This welcome and admissions center at Champlain College in Burlington, Vermont preserves and expands an 1860s historic structure. According to Goody Clancy’s Jean Carroon, FAIA, the college moved forward with this project during the recession in order to provide economic benefit to the local community; the timing had the additional benefit of savings on the construction cost.
It’s been five years since our super-sized housing market collided with the iceberg of reality and began its long descent, eventually pulling the global economy into the frigid depths along with it. The magnitude and origins of this collapse are making the recovery a slow one—and uniquely painful for those working in building design and construction.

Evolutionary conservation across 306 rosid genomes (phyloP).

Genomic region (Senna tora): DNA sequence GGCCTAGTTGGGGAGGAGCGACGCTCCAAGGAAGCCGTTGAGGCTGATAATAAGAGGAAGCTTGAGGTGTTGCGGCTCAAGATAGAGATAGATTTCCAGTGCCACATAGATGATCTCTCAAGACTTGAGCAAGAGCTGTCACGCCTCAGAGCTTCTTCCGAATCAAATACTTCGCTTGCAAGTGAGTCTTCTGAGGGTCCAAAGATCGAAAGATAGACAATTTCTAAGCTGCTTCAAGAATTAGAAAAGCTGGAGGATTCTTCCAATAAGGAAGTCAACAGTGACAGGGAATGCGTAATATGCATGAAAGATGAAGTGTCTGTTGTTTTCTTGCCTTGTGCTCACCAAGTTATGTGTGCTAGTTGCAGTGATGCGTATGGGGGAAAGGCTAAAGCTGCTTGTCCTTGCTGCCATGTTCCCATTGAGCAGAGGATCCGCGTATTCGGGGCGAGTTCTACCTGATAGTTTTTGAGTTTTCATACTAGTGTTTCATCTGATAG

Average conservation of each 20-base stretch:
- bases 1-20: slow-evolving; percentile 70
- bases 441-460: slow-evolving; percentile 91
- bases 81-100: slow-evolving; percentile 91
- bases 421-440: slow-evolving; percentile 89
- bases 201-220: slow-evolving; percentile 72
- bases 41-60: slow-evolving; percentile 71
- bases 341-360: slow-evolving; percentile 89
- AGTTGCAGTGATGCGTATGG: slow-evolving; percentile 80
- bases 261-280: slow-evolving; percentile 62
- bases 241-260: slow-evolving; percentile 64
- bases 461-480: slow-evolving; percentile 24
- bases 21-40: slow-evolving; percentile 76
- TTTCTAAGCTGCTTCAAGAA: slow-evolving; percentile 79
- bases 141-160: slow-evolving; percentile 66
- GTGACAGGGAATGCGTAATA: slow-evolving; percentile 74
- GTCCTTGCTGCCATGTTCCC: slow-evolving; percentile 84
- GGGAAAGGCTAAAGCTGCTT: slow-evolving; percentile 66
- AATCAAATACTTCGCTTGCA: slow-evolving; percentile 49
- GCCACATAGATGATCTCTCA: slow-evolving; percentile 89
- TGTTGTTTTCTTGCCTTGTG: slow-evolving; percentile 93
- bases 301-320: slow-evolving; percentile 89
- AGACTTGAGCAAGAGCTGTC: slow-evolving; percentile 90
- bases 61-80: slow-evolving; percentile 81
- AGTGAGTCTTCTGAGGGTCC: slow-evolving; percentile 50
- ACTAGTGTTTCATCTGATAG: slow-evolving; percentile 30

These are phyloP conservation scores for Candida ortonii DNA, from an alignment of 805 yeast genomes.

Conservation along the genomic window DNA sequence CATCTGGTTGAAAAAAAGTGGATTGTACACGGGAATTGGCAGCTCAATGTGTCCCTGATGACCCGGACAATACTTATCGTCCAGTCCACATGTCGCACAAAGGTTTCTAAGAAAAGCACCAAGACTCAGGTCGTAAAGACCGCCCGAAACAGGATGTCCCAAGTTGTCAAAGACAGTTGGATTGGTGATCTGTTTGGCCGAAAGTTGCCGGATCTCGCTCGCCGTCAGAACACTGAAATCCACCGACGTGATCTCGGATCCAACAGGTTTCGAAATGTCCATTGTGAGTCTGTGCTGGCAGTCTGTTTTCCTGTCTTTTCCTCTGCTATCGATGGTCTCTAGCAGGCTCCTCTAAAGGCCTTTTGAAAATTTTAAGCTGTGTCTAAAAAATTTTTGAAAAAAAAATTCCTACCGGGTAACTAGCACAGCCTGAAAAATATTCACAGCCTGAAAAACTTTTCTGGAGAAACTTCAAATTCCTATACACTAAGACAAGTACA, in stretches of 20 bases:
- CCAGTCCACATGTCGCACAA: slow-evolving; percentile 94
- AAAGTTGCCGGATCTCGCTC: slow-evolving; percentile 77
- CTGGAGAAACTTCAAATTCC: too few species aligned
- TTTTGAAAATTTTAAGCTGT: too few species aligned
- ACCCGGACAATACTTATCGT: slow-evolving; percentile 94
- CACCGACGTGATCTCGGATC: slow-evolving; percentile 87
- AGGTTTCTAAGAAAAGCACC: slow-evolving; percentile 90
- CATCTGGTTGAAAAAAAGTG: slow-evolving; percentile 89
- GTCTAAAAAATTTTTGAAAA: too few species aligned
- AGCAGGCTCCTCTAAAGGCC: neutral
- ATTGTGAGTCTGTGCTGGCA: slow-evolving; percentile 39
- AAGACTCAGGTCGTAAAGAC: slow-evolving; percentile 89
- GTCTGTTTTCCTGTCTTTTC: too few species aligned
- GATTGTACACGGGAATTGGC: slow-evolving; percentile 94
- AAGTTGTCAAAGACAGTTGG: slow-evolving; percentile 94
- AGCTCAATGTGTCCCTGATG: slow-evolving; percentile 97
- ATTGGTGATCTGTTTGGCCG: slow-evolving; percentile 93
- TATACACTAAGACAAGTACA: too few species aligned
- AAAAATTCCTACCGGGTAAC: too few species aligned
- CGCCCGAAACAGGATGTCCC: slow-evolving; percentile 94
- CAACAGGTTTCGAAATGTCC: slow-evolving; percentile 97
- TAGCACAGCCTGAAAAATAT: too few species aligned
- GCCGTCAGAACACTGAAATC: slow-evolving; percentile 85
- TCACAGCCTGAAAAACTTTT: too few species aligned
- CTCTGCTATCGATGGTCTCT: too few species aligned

“It’s been a rocky three years for architecture firms,” said Kermit Baker, Ph.D., Hon. AIA. Baker, chief economist at The American Institute of Architects, told
that the profession had lost “close to 37% of employees” and that architecture billings, a leading indicator of growth in the construction industry, have been anemic for years and appear to be on a second downward trend after a very slight uptick at the beginning of 2011.
“The residential side is dismal,” he said, attributing this to overbuilding during the housing boom; and even on the commercial side “we still have excess inventory out there.” Baker has watched the construction industry struggle through a few recessions, but none this bad. “I think we’d have to go back to the ’30s to find anything that was obviously worse,” he said, adding that a recovery would normally take 18 months rather than five years or more.